Following confirmation by his attorney that Cornelius Gurlitt had left a will, it was further revealed yesterday that Gurlitt had not merely left his collection of paintings with substantial Nazi-looting questions to a museum outside Germany, but that he had named the Kunstmuseum Bern itself as his sole heir.  The Kunstmuseum is the oldest museum in Switzerland, with more than 50,000 objects that include works by Vincent van Gogh, Franz Marc and Henri Matisse.  The museum responded by releasing a statement that:

Despite speculation in the media that Mr Gurlitt had bequeathed his collection to an art institution outside Germany, the news came like a bolt from the blue, since at no time has Mr Gurlitt had any connection with Kunstmuseum Bern. The Board of Trustees and Directors of Kunstmuseum Bern are surprised and delighted, but at the same time do not wish to conceal the fact that this magnificent bequest brings with it a considerable burden of responsibility and a wealth of questions of the most difficult and sensitive kind, and questions in particular of a legal and ethical nature. They will not be in a position to issue a more detailed statement before first consulting the relevant files and making contact with the appropriate authorities.

Several issues come to mind immediately.  The first is the museum’s appointment not merely as the recipient of specific property, but as Gurlitt’s actual heir.  An heir takes the rights to enforce the estate’s rights (like, most importantly, the agreement with the Bavarian prosecutor).  But the other side of that coin is that if anyone else thought that he or should have been the heir (a group that by all accounts would be limited to a cousin once removed), that person could challenge the will itself under German law.  Although we can’t opine what will formalities in Germany are, one can easily imagine a challenge by a will made by an ill, elderly man who had exhibited signs of confusion in his later months about exactly what was going on with the collection.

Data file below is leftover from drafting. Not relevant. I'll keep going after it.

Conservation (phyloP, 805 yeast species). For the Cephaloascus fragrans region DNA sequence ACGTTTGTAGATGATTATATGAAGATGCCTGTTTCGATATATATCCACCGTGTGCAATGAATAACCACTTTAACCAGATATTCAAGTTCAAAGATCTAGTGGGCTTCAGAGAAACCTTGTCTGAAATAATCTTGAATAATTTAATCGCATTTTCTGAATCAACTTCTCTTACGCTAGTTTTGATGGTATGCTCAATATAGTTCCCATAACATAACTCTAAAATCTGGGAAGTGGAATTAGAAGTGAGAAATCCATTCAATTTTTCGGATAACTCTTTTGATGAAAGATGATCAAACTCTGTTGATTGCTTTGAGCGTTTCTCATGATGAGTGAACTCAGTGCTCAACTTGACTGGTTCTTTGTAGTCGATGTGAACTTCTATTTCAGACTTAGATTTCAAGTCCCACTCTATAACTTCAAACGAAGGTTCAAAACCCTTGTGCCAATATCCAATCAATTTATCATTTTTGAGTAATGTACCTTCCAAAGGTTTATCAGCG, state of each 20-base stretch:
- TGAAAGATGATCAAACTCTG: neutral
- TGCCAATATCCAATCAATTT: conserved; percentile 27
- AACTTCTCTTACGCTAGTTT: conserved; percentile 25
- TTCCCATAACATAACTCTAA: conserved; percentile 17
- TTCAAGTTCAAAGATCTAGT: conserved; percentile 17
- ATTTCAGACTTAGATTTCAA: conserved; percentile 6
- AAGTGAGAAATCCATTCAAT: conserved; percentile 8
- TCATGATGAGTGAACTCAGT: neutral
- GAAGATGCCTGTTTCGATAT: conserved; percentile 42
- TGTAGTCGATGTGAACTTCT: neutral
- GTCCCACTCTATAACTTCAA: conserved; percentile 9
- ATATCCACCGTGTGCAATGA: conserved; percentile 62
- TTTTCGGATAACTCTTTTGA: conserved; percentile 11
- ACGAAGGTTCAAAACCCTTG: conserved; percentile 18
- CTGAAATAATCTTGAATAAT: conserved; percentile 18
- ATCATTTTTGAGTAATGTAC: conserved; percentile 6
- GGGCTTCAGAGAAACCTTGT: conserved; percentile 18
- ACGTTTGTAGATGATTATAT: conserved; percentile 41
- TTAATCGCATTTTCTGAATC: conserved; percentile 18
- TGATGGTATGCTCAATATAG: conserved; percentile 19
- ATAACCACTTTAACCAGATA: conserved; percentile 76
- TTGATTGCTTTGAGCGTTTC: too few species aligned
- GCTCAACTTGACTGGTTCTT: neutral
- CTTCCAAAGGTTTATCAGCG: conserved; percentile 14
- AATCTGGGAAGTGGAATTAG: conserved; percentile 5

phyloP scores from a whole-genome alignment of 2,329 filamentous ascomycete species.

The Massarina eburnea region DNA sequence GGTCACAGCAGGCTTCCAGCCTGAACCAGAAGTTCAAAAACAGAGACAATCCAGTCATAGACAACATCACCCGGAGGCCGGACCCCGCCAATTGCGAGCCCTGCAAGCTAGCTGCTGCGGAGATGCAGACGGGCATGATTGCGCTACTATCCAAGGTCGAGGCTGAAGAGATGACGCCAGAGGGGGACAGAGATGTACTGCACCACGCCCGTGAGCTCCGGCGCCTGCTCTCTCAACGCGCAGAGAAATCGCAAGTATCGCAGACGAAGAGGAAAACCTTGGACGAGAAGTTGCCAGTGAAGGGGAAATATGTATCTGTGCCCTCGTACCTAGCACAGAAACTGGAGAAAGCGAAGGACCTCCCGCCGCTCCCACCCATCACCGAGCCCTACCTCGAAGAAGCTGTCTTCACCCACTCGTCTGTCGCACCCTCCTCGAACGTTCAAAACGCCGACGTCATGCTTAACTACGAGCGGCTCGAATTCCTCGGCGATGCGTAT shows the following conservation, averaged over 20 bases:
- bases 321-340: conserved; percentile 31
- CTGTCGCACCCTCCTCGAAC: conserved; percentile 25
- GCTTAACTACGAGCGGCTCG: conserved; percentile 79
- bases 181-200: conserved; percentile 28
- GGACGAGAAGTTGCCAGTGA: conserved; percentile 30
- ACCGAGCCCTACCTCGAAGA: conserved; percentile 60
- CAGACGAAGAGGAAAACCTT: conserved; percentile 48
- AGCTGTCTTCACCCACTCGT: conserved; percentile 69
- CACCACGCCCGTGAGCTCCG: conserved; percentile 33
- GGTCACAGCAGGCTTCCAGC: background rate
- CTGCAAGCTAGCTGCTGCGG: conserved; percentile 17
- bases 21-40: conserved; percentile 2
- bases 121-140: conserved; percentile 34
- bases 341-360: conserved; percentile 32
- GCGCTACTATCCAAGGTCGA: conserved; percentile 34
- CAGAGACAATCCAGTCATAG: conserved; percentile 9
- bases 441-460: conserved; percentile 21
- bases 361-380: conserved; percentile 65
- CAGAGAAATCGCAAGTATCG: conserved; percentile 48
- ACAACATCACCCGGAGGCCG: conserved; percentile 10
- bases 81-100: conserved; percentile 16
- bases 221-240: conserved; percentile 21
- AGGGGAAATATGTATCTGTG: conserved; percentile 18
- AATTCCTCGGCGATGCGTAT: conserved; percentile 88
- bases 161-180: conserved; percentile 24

The other issues are the groups of paintings that this appointment will cover.  The simplest will be those works that Gurlitt received back free from suspicion from the Bavarian prosecutor.  Those will essentially be his to dispose of as he wished.

The next are the paintings found in his Salzburg house and in a property in Bad Aussee, both in Austria.  Gurlitt’s lawyers removed them for safekeeping, but they were never seized and are not, as far as anyone knows, subject to the agreement with the prosecutor.  So those, too, he could bequeath as he wants it seems.

Those works being examined by the Task Force are the most complicated.  One year from now, those paintings not identified as stolen were supposed to be returned to Gurlitt. Presumably that would now be transferred to the Kunstmuseum Bern.  But what about those that are not returned, or that are subject to claims?  The museum at that point would have to decide whether to press for their return and resist claims from the original owners or their heirs.  Even those paintings found in Austria, or returned by the Task Force, may still be subject to claims that the museum will not simply be able to waive away.  The museum can only acquire whatever title Gurlitt had, which was obviously far from clear.  And, while Switzerland generally allows a good faith transferee to take title regardless of the prior circumstances, the cat is out of the bag as far as these paintings’ history.

The museum’s initial caution is therefore no surprise.  After yesterday’s statement, the museum’s Twitter feed (@KunstmuseumBern) confirmed the unexpected nature of the bequest, and tweeted that the foundation’s board would “decide in the coming weeks.”  This surprise gift may be one whose administrative complications are far more trouble than they are worth.